I really liked this hillside town, each home and building facing west to Hora but with a range of hills blocking a straight view of the western Aegean. Behind the town rises the eastern ridge of mountains, of which Mt. Zas (Zeus) at 1001 meters calls me back for a later climb. For now, I’m content to walk the backstreets, see the uppermost village falling into ruins, and marvel at the hive-like nature of these homes of farmers and craftspeople.
I learn later from Nicoletta at Hotel Grotta that Filoti men have a reputation for quick tempers and violence, thus the need for high livestock walls between fields. Disputes and conflicts can go on for generations, so it’s better to pile on another stone than risk the wrath and vengeance of your neighbor.
One quite dramatic feature of the Filoti landscape is a rocky upthrust on the southern road out of town. Carlos and Gabriela and I drove past it en route to the cave we hiked to, but it didn’t register that it was a place I could visit easily. So it was by chance in driving the southern road away from Filoti and past the mountain that I noticed a small road on the backside which seemed to head upward. Eyeing the very steep grade and wondering if my little Hyundai could make it, I decided that this is what 1st gears are made for and punched the accelerator. The road was all concrete and mostly free of major potholes and cracks, so up and up I went. There was no guardrail of course, and a couple hairpin curves with the entire Naxos coastline visible to the west were heart stopping. If I had been riding as a passenger in a car driven by someone else, I would probably have been screaming at this point. Once I rounded those corners, it was smooth going to a big open area just down from the chapel.
Awaiting me were spectacularly pretty fields of daisies and other wildflowers on the northern side of the peak. After many minutes admiring and photographing and just hanging out soaking up the tremendous view, I clamored up to the chapel, expecting to find it closed, but the door was strong and latched and opened easily. Inside, I might as well have been in a cave somewhere since the shadows fought back against the light spilling in.
What I saw was a chapel to John the Baptist, who is venerated in Orthodox Christianity because, as a prophet, he paved the way for the coming of Jesus. He’s called “Saint John the Forerunner.” If you recall your biblical history, King Herod granted the wishes of his daughter Salome to have the imprisoned John’s head on a platter.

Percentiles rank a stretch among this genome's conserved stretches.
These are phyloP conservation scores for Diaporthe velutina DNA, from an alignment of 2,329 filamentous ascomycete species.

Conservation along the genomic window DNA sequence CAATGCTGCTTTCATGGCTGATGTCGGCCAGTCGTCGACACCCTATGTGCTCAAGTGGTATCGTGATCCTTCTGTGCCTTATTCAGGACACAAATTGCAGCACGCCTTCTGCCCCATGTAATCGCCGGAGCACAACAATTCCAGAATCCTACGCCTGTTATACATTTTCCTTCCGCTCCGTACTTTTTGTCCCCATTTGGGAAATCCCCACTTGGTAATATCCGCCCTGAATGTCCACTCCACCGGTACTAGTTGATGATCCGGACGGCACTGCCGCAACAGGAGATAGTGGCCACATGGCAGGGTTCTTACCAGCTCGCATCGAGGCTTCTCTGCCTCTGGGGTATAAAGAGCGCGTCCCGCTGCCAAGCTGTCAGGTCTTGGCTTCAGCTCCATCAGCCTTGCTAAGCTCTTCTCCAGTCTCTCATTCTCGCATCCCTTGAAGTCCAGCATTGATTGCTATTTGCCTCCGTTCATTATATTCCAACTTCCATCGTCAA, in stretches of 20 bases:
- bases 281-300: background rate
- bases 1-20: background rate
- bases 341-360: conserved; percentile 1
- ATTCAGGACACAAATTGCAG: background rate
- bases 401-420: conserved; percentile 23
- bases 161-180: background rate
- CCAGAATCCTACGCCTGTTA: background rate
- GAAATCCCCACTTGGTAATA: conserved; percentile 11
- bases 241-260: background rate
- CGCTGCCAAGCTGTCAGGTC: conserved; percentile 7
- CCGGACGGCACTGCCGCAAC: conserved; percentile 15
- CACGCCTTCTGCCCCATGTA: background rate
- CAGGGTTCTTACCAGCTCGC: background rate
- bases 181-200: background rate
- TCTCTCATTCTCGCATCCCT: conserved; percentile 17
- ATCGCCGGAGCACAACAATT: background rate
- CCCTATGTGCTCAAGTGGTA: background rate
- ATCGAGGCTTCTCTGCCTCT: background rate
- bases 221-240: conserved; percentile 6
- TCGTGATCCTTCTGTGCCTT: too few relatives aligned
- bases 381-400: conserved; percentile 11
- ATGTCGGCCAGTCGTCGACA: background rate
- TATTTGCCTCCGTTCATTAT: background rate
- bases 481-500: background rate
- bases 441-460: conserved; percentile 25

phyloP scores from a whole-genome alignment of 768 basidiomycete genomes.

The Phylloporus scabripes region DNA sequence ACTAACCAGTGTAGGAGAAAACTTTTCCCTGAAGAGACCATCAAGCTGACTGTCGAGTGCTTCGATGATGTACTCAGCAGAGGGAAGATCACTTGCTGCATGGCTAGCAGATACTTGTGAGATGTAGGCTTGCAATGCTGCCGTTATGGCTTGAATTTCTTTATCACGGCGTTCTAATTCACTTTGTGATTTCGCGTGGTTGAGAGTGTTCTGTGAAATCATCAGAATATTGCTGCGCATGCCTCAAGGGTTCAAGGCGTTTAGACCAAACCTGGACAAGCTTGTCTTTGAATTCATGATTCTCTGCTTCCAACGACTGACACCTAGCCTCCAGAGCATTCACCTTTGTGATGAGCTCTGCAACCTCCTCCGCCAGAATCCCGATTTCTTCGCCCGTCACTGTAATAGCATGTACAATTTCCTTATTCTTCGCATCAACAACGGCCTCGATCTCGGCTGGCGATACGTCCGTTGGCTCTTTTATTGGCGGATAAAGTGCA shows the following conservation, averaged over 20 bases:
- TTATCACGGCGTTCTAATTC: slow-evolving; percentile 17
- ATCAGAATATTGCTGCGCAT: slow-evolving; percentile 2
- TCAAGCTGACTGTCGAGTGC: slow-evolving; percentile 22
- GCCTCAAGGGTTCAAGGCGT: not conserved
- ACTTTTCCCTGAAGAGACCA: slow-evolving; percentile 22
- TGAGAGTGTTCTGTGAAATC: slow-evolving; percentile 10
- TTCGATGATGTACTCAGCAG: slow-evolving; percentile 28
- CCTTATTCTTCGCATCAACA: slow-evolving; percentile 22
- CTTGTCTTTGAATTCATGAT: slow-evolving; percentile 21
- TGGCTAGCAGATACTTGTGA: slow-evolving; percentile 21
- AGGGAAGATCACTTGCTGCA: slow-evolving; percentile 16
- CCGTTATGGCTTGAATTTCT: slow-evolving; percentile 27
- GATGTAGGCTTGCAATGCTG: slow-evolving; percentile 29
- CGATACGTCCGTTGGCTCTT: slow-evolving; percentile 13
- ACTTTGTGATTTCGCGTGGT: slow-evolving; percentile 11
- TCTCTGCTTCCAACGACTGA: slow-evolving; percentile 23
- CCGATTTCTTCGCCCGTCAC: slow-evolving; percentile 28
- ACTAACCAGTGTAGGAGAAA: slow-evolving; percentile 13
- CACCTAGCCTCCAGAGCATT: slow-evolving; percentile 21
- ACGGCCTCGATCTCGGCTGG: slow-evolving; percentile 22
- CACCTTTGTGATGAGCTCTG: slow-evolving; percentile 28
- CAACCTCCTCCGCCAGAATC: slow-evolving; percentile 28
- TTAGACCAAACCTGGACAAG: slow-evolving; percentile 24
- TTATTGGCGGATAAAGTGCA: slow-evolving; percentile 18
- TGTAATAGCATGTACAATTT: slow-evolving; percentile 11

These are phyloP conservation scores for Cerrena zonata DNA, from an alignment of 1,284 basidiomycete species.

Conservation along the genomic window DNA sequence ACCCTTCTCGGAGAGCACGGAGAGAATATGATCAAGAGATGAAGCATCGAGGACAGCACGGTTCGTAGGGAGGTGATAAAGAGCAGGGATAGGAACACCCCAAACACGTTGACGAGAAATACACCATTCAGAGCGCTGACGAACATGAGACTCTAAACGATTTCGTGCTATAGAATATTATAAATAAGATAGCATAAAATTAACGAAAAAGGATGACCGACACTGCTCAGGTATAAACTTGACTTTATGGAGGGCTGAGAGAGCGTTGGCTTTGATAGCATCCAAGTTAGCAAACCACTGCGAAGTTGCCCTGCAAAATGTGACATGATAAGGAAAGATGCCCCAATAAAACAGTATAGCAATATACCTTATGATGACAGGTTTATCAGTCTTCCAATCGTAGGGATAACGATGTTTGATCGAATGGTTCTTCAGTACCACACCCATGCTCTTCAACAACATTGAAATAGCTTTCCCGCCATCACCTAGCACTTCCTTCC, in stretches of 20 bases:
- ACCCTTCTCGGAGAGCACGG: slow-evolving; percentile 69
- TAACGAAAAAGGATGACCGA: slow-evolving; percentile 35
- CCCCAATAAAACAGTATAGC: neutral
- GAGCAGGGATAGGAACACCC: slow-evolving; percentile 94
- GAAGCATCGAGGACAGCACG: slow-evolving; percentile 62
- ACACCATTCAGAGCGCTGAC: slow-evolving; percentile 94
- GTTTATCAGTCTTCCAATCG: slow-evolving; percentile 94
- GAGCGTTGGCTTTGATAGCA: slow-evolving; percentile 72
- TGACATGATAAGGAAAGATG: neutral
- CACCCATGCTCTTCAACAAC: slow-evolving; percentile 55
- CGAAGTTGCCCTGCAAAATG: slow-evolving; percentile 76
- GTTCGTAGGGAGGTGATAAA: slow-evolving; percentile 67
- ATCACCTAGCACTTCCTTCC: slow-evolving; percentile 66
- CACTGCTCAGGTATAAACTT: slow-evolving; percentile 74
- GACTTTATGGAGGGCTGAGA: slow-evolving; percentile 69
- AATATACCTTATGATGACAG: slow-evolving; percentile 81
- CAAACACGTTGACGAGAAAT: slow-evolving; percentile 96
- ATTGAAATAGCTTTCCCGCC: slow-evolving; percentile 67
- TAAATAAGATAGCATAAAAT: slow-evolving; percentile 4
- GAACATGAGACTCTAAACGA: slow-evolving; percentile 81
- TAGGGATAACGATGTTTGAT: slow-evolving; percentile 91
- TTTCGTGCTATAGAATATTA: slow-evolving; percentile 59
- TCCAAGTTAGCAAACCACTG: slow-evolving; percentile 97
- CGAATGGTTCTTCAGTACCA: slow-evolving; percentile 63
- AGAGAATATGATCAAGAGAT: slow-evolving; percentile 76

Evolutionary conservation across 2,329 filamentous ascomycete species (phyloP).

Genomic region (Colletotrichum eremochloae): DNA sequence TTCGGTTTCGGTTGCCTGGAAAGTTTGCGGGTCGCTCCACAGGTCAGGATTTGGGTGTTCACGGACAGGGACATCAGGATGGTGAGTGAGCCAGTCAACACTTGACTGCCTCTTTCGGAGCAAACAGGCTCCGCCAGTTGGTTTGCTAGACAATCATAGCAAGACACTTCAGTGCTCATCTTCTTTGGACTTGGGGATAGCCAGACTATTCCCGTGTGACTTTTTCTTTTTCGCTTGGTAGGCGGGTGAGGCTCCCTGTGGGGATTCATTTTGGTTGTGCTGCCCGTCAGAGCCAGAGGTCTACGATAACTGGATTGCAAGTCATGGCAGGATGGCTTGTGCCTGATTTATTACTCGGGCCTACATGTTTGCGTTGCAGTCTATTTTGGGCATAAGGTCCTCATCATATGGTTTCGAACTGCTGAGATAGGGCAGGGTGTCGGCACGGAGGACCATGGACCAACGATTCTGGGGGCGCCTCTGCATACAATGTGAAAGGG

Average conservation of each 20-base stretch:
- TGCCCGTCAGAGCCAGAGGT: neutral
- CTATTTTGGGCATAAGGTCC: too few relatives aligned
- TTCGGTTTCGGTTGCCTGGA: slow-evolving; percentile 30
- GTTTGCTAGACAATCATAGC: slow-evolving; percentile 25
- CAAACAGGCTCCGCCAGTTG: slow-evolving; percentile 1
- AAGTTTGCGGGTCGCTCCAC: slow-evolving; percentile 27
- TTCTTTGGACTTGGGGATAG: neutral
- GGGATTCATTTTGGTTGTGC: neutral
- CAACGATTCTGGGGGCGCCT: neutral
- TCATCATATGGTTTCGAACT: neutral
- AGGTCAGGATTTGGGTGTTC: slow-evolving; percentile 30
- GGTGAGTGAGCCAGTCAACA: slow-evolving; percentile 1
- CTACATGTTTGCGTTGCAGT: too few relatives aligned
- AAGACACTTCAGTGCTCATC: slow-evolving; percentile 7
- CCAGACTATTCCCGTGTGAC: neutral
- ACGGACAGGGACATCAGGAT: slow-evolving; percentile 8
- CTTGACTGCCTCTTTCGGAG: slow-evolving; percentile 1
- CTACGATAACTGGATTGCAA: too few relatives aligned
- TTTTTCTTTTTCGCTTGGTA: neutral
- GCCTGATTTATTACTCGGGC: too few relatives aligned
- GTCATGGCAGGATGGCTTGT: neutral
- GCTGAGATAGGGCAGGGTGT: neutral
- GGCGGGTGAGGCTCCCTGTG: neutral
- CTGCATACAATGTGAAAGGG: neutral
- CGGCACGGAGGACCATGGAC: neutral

So that’s what this chapel venerates: John’s critiques of the rotten times of the Roman occupation of Palestine, and the coming of a Messiah. The images are vivid, bloody, and gruesome to my eye, in harsh contrast with the abundant beauty outside the building. Like the big monastery on the mountainside above Hora, with its five little windows that can hardly do justice to the grand scenery they face, Greek Orthodoxy seems to be a turning away from the world so that religious “truths” can be perpetuated, from one generation of male priests to the next. (On Mt. Athos in the northeastern part of Greece, a group of monasteries have relative autonomy from the Greek mainland and government, and make their own rules. One must have a passport issued from Mt. Athos to disembark and spend time there, with only men allowed. They don’t even allow female animals, save for cats to serve as deterrents to the rat population. Buddhism may have been a thoroughly male monastic enterprise, but its monks never denied the world, only managed access to it so as to create a boundary that could serve spiritual practice.) There appears to be no place for women in the church hierarchy, and yet they are among the most faithful practitioners.
It is a relief to exit the chapel and be once again outside, looking at the field of wildflowers as well as to Filoti and the huge view in all directions. For this last trip on Naxos, my cup runneth over.